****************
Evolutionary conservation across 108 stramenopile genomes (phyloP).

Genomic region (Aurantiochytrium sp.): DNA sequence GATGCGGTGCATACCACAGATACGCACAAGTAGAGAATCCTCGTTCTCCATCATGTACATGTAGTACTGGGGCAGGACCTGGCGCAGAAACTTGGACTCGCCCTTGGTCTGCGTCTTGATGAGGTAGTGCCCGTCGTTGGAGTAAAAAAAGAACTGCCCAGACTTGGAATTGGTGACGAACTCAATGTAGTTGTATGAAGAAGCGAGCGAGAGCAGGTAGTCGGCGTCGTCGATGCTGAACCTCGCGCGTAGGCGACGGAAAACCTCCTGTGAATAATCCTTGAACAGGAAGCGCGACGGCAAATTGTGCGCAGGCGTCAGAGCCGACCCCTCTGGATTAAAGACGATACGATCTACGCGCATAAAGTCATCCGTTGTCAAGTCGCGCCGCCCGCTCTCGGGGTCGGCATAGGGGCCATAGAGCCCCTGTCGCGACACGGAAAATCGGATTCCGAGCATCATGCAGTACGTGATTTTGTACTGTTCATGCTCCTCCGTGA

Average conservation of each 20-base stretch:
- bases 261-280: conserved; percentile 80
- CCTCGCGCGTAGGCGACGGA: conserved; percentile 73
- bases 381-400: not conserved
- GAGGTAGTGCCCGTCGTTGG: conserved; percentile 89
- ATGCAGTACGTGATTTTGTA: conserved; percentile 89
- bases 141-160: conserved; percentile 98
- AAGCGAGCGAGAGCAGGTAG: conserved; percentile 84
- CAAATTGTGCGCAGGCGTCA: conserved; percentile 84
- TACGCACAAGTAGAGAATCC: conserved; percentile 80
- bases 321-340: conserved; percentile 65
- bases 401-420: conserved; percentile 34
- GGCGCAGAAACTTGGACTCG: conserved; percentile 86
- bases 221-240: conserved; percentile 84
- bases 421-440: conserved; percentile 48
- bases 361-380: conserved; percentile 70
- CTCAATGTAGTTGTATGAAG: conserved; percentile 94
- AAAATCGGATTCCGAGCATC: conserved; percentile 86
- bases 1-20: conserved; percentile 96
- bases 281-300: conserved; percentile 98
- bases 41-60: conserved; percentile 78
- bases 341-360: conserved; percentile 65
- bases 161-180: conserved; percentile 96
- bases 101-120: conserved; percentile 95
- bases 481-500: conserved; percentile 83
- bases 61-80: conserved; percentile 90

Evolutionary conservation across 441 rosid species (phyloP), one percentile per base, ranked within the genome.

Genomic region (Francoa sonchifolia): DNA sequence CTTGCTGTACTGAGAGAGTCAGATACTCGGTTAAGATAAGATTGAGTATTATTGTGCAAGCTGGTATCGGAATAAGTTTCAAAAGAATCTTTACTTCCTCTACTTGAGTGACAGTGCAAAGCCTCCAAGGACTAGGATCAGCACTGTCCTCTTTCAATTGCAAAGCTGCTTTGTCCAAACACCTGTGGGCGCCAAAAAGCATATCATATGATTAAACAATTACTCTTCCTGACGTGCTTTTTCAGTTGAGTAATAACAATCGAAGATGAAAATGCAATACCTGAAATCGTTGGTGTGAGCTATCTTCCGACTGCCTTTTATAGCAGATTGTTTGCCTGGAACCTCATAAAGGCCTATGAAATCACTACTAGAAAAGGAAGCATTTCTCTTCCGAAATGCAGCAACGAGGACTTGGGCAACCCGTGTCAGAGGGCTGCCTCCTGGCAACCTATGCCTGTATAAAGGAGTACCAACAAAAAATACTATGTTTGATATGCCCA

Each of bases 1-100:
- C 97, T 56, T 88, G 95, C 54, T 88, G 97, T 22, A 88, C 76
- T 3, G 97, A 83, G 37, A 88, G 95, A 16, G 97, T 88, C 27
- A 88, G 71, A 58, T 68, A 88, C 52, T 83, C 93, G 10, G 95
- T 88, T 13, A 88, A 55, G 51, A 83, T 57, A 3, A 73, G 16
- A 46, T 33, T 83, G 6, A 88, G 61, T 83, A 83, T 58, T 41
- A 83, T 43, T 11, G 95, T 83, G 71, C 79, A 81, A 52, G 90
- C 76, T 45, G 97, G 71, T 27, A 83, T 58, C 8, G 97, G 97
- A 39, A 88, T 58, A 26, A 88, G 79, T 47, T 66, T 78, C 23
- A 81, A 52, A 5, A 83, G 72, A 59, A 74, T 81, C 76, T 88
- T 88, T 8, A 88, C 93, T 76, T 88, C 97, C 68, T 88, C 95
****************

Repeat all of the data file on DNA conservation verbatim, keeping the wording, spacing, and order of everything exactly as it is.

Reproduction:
Evolutionary conservation across 108 stramenopile genomes (phyloP).

Genomic region (Aurantiochytrium sp.): DNA sequence GATGCGGTGCATACCACAGATACGCACAAGTAGAGAATCCTCGTTCTCCATCATGTACATGTAGTACTGGGGCAGGACCTGGCGCAGAAACTTGGACTCGCCCTTGGTCTGCGTCTTGATGAGGTAGTGCCCGTCGTTGGAGTAAAAAAAGAACTGCCCAGACTTGGAATTGGTGACGAACTCAATGTAGTTGTATGAAGAAGCGAGCGAGAGCAGGTAGTCGGCGTCGTCGATGCTGAACCTCGCGCGTAGGCGACGGAAAACCTCCTGTGAATAATCCTTGAACAGGAAGCGCGACGGCAAATTGTGCGCAGGCGTCAGAGCCGACCCCTCTGGATTAAAGACGATACGATCTACGCGCATAAAGTCATCCGTTGTCAAGTCGCGCCGCCCGCTCTCGGGGTCGGCATAGGGGCCATAGAGCCCCTGTCGCGACACGGAAAATCGGATTCCGAGCATCATGCAGTACGTGATTTTGTACTGTTCATGCTCCTCCGTGA

Average conservation of each 20-base stretch:
- bases 261-280: conserved; percentile 80
- CCTCGCGCGTAGGCGACGGA: conserved; percentile 73
- bases 381-400: not conserved
- GAGGTAGTGCCCGTCGTTGG: conserved; percentile 89
- ATGCAGTACGTGATTTTGTA: conserved; percentile 89
- bases 141-160: conserved; percentile 98
- AAGCGAGCGAGAGCAGGTAG: conserved; percentile 84
- CAAATTGTGCGCAGGCGTCA: conserved; percentile 84
- TACGCACAAGTAGAGAATCC: conserved; percentile 80
- bases 321-340: conserved; percentile 65
- bases 401-420: conserved; percentile 34
- GGCGCAGAAACTTGGACTCG: conserved; percentile 86
- bases 221-240: conserved; percentile 84
- bases 421-440: conserved; percentile 48
- bases 361-380: conserved; percentile 70
- CTCAATGTAGTTGTATGAAG: conserved; percentile 94
- AAAATCGGATTCCGAGCATC: conserved; percentile 86
- bases 1-20: conserved; percentile 96
- bases 281-300: conserved; percentile 98
- bases 41-60: conserved; percentile 78
- bases 341-360: conserved; percentile 65
- bases 161-180: conserved; percentile 96
- bases 101-120: conserved; percentile 95
- bases 481-500: conserved; percentile 83
- bases 61-80: conserved; percentile 90

Evolutionary conservation across 441 rosid species (phyloP), one percentile per base, ranked within the genome.

Genomic region (Francoa sonchifolia): DNA sequence CTTGCTGTACTGAGAGAGTCAGATACTCGGTTAAGATAAGATTGAGTATTATTGTGCAAGCTGGTATCGGAATAAGTTTCAAAAGAATCTTTACTTCCTCTACTTGAGTGACAGTGCAAAGCCTCCAAGGACTAGGATCAGCACTGTCCTCTTTCAATTGCAAAGCTGCTTTGTCCAAACACCTGTGGGCGCCAAAAAGCATATCATATGATTAAACAATTACTCTTCCTGACGTGCTTTTTCAGTTGAGTAATAACAATCGAAGATGAAAATGCAATACCTGAAATCGTTGGTGTGAGCTATCTTCCGACTGCCTTTTATAGCAGATTGTTTGCCTGGAACCTCATAAAGGCCTATGAAATCACTACTAGAAAAGGAAGCATTTCTCTTCCGAAATGCAGCAACGAGGACTTGGGCAACCCGTGTCAGAGGGCTGCCTCCTGGCAACCTATGCCTGTATAAAGGAGTACCAACAAAAAATACTATGTTTGATATGCCCA

Each of bases 1-100:
- C 97, T 56, T 88, G 95, C 54, T 88, G 97, T 22, A 88, C 76
- T 3, G 97, A 83, G 37, A 88, G 95, A 16, G 97, T 88, C 27
- A 88, G 71, A 58, T 68, A 88, C 52, T 83, C 93, G 10, G 95
- T 88, T 13, A 88, A 55, G 51, A 83, T 57, A 3, A 73, G 16
- A 46, T 33, T 83, G 6, A 88, G 61, T 83, A 83, T 58, T 41
- A 83, T 43, T 11, G 95, T 83, G 71, C 79, A 81, A 52, G 90
- C 76, T 45, G 97, G 71, T 27, A 83, T 58, C 8, G 97, G 97
- A 39, A 88, T 58, A 26, A 88, G 79, T 47, T 66, T 78, C 23
- A 81, A 52, A 5, A 83, G 72, A 59, A 74, T 81, C 76, T 88
- T 88, T 8, A 88, C 93, T 76, T 88, C 97, C 68, T 88, C 95